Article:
A DIFFERENT VIEW - One man, one dog and a world of trust

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One early autumn morning a while back my brothers, nephew and I decided to walk the four-mile trail that wandered from end to end along Sullivan Lake in northern Idaho.

Although it had rained during the night, the morning ushered in blue skies. Immediately on reaching the trail's head my then guide dog, Melita, took her normal lead position and we set off. The trail was great for one person but a little narrow for a guide team to squeeze between the wet, drooping bushes crowding the trail.

Though I trusted Melita, I knew my companions were not that convinced of her ability to keep me out of danger.

Thus I was not surprised when I heard one of my brothers call out, "Watch out there is a ... " then a pause before adding, "Oh, Melita is watching out." I lost track of the times one of them would start to warn me, only to hear, "Oh, she is watching out for him."

Several times we had to squeeze past large trees growing almost in the trail. In other places we had to cross slides, picking our way across 30 feet of loose rock.

The trail would rise up the steep hillside only to drop back down to the water's edge. Loose stones and other debris littered the trail in places but Melita was ever at my left side, guiding me.

Two hours later we were walking over almost level ground, the trail soft from years of leaves and needles decaying under the lofty trees, cushioning our walk. Pausing I said, "I am sure glad we walked this direction for we have the easy trail at the end when we are tired."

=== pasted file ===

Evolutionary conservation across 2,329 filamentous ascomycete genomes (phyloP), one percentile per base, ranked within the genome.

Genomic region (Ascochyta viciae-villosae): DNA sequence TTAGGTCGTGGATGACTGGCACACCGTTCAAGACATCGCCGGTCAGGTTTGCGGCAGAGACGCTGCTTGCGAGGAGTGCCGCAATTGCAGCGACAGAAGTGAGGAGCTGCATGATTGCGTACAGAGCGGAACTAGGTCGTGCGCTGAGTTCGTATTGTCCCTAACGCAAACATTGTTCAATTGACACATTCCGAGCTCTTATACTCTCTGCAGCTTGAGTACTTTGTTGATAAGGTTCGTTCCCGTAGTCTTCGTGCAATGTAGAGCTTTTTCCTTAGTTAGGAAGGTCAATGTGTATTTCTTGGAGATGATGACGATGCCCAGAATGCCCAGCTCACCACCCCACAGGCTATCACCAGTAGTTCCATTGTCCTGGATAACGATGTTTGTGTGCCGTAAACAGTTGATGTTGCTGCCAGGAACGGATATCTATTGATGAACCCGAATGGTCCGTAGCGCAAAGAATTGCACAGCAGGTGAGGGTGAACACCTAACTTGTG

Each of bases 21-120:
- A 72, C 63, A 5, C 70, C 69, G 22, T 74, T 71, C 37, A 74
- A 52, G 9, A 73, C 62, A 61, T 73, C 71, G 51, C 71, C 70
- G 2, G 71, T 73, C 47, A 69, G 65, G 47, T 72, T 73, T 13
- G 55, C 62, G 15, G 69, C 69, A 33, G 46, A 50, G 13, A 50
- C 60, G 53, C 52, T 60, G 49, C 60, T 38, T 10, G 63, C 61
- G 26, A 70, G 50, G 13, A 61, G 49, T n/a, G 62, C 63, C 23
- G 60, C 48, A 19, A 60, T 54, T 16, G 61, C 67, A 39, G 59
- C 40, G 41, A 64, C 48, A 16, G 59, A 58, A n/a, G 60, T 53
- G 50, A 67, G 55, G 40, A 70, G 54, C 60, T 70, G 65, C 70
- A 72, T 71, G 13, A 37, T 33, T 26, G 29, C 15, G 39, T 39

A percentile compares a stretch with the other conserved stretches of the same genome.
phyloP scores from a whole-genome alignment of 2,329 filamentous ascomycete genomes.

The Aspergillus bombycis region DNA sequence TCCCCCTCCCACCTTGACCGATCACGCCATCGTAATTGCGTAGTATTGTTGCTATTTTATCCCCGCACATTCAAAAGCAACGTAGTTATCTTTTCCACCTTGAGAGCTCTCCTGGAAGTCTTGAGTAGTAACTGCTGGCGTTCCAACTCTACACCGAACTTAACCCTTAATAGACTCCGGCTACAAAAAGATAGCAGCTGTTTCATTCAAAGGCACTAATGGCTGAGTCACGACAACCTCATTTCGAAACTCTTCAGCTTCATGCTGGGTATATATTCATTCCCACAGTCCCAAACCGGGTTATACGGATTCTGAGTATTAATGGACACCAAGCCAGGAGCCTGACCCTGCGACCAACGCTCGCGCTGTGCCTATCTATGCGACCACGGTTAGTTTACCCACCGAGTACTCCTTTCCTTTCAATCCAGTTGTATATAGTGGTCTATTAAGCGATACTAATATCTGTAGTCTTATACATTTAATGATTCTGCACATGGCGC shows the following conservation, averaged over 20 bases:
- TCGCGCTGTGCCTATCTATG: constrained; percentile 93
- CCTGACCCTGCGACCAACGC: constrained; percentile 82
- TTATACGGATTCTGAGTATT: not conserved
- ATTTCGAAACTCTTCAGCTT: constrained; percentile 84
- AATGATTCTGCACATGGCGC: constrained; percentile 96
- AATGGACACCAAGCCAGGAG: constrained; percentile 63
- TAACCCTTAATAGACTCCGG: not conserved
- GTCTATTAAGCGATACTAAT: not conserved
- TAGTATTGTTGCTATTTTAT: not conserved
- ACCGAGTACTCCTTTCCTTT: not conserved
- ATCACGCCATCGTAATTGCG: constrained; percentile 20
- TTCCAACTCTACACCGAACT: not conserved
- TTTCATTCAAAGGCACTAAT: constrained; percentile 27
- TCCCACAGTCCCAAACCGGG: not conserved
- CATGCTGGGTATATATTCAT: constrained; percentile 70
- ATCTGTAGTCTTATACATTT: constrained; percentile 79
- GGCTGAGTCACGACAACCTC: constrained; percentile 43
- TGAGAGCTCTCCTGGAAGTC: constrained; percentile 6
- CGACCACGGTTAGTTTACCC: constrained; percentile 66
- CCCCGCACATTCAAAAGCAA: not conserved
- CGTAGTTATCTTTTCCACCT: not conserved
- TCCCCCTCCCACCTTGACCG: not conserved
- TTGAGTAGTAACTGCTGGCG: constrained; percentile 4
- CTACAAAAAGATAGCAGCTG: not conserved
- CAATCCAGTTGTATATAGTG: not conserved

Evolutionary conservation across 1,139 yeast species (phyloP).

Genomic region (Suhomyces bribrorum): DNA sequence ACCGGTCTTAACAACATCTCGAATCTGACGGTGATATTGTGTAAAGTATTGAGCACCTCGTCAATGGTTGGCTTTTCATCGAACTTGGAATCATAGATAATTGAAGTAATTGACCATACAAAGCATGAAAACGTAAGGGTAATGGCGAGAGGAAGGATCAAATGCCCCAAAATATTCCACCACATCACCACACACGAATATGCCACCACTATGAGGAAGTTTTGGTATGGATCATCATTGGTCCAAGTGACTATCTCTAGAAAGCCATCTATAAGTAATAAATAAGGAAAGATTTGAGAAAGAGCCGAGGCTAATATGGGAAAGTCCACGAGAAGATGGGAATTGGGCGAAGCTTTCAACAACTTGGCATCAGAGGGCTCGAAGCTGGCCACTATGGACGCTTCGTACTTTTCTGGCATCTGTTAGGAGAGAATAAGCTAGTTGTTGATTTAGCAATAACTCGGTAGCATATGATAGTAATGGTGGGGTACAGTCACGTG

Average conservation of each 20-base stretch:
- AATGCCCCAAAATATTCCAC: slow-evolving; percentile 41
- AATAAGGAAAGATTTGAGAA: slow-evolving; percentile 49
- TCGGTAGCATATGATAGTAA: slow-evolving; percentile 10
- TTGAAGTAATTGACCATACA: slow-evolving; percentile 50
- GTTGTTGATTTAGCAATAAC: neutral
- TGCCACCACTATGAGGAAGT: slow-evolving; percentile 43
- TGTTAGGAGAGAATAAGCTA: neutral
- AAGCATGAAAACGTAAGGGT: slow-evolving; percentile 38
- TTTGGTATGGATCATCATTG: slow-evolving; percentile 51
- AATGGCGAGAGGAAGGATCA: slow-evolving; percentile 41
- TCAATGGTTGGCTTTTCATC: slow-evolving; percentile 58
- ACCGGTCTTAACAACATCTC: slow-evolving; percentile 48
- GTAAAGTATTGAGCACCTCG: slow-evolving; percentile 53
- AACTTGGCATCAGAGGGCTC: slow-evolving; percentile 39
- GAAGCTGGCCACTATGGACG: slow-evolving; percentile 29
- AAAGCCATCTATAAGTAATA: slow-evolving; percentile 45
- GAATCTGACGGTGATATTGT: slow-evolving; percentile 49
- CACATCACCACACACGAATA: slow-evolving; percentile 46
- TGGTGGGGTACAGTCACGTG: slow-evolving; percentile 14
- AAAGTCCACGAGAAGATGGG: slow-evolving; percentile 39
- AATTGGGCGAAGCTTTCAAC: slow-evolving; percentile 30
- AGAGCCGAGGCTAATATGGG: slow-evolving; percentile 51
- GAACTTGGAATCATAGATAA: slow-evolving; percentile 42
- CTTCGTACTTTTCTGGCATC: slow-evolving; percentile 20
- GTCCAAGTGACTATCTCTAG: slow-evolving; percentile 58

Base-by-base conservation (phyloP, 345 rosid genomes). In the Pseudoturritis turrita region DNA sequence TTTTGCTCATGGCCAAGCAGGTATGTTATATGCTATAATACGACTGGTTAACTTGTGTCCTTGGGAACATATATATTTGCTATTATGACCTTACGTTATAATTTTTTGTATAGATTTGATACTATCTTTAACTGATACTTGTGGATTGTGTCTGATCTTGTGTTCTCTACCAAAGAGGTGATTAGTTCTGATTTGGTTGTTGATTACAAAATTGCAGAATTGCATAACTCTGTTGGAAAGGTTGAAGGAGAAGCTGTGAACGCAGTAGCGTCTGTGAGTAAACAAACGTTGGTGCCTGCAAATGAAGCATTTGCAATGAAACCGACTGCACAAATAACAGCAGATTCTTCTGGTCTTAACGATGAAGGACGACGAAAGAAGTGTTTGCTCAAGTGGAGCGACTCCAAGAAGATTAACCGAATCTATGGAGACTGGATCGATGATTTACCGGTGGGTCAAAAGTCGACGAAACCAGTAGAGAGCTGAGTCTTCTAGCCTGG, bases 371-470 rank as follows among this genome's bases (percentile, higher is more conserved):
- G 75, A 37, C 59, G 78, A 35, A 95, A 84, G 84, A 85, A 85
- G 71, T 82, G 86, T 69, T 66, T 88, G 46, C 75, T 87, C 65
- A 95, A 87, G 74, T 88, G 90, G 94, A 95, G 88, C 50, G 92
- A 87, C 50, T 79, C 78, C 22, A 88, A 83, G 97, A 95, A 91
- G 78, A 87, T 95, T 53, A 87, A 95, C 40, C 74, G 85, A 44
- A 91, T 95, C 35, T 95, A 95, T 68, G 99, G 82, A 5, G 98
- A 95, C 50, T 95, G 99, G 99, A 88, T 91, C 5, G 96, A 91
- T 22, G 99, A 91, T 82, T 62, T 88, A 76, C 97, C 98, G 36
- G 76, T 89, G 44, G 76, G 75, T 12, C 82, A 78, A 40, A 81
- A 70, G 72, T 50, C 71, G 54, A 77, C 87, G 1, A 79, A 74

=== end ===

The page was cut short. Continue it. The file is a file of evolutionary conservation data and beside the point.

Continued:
"I'm glad we walked this direction, too, but for another reason," replied one of my brothers. "There were long distances where the trail ran almost on the edge of the cliff. For several feet there was a sheer drop of 300 feet straight down to the lake below. That wonderful dog kept you pushed as far as she could away from the bank's edge."

Much later, after Melita had died and I had my new guide, Randy, we were camped out with family for a weekend at Jubilee Lake. After hiking around it a couple times with my family I told them that in the morning I was going to walk it alone with Randy.

Immediately I knew some thought this not a good idea, but I was determined. Thus the next day after breakfast Randy and I set out.

But when I gave him the signal to get on the trail, he took me down the path we had taken the afternoon before, which just led to the water's edge. Realizing the mistake, I gave the command and we returned to camp where I asked my sister-in-law to direct us to the right trail.

From there we had no problem as Randy confidently led me around large holes in the trail, between trees and over wood bridges. I thrilled with this freedom.

Later I heard how my brother, wanting to make sure I was safe, had started down the trail to follow us. But since we had to start over my brother was actually ahead of me, hurrying to catch up with me while Randy and I enjoyed our walk.

Now lest you think my guide dog's life is continually work, consider most days. It's been raining or very icy out this winter, so we don't take our morning walk. Most of the day finds me working at the computer while Randy just sleeps.

Many evenings Dorothy and I watch several quiz shows on television. If I curl up on the love-seat, very likely Randy will go to his bed. But if he sees me with a pillow and a blanket, he waits for he knows we will be lying on the floor, his body pressed tight against me with his head across my arm or shoulder.

Other times I get out his rubber ring, which he carries to the front room where we play tug. His growls reverberate through the house. This game continues until I am tired. When I start into the kitchen, he carries the ring to meet me in the utility room and drops it in my hand. If fate is smiling on him, he will get a special doggie treat but, regardless, he is ever ready for a deep drink of cool water.

His life is really quite easy.

Ernie Jones, a registered nurse who retired due to vision loss, can be reached at 529-9252 or at theolcrow@charter.net.
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